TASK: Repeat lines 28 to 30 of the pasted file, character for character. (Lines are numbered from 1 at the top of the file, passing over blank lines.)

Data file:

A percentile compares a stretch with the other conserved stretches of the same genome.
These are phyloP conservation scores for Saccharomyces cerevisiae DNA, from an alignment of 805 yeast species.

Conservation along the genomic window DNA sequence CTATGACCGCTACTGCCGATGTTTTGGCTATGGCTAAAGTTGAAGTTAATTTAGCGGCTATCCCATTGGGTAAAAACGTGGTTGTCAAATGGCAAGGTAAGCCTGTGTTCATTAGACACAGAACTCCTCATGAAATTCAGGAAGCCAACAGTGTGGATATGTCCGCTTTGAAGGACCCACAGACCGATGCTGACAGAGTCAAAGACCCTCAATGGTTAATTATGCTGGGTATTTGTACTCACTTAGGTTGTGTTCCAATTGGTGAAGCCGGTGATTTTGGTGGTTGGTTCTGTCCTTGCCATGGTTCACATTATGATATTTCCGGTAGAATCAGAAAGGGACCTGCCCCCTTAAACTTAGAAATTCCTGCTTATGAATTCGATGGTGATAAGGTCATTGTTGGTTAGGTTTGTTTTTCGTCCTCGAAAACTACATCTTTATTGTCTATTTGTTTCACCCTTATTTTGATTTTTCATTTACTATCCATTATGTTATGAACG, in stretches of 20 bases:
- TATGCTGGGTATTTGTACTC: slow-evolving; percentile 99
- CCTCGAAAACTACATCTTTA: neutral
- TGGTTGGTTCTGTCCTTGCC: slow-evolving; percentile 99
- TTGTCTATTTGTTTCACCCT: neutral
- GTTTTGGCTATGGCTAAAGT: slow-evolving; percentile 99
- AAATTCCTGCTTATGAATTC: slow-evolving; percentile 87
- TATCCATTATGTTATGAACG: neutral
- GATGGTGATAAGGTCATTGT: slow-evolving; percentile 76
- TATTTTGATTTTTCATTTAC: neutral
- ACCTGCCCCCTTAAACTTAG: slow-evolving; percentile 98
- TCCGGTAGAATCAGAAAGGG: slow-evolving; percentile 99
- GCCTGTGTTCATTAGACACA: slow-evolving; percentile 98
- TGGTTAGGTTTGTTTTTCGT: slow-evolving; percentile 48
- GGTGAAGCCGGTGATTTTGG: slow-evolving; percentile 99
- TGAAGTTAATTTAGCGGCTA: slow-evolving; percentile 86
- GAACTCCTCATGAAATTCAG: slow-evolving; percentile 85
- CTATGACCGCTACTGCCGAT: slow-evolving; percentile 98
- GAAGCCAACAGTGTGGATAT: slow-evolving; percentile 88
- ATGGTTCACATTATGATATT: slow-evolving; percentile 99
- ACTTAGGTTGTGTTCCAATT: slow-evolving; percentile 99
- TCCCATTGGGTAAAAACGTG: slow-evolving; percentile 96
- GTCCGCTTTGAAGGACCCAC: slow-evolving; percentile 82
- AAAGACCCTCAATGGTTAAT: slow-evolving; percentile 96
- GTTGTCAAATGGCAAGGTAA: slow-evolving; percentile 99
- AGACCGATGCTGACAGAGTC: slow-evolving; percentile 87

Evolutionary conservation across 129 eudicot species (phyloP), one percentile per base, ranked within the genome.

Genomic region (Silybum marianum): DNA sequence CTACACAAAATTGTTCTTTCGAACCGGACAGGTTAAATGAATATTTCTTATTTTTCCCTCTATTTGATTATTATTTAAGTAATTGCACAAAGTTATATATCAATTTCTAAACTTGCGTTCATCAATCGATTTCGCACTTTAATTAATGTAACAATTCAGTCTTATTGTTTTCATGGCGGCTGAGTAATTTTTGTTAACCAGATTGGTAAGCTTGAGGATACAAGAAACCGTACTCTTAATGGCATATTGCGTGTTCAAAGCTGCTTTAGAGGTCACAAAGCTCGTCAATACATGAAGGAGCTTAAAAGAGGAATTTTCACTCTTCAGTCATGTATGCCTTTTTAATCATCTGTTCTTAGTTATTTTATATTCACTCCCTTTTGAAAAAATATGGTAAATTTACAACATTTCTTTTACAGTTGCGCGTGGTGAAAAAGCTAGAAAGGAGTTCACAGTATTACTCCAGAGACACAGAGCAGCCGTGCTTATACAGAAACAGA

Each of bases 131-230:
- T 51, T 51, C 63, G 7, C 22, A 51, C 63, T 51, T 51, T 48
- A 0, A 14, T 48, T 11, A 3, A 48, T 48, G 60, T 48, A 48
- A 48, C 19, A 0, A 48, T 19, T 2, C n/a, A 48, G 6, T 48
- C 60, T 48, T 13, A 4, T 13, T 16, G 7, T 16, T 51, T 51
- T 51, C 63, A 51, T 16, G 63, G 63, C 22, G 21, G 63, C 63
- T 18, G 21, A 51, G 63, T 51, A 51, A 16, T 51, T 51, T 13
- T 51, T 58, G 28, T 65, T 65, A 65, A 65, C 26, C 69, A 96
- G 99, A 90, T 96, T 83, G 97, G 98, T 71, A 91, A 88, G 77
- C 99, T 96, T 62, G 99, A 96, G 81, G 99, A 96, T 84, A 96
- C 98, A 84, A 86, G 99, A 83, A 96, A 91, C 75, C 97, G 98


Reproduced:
- AGACCGATGCTGACAGAGTC: slow-evolving; percentile 87

Evolutionary conservation across 129 eudicot species (phyloP), one percentile per base, ranked within the genome.

Genomic region (Silybum marianum): DNA sequence CTACACAAAATTGTTCTTTCGAACCGGACAGGTTAAATGAATATTTCTTATTTTTCCCTCTATTTGATTATTATTTAAGTAATTGCACAAAGTTATATATCAATTTCTAAACTTGCGTTCATCAATCGATTTCGCACTTTAATTAATGTAACAATTCAGTCTTATTGTTTTCATGGCGGCTGAGTAATTTTTGTTAACCAGATTGGTAAGCTTGAGGATACAAGAAACCGTACTCTTAATGGCATATTGCGTGTTCAAAGCTGCTTTAGAGGTCACAAAGCTCGTCAATACATGAAGGAGCTTAAAAGAGGAATTTTCACTCTTCAGTCATGTATGCCTTTTTAATCATCTGTTCTTAGTTATTTTATATTCACTCCCTTTTGAAAAAATATGGTAAATTTACAACATTTCTTTTACAGTTGCGCGTGGTGAAAAAGCTAGAAAGGAGTTCACAGTATTACTCCAGAGACACAGAGCAGCCGTGCTTATACAGAAACAGA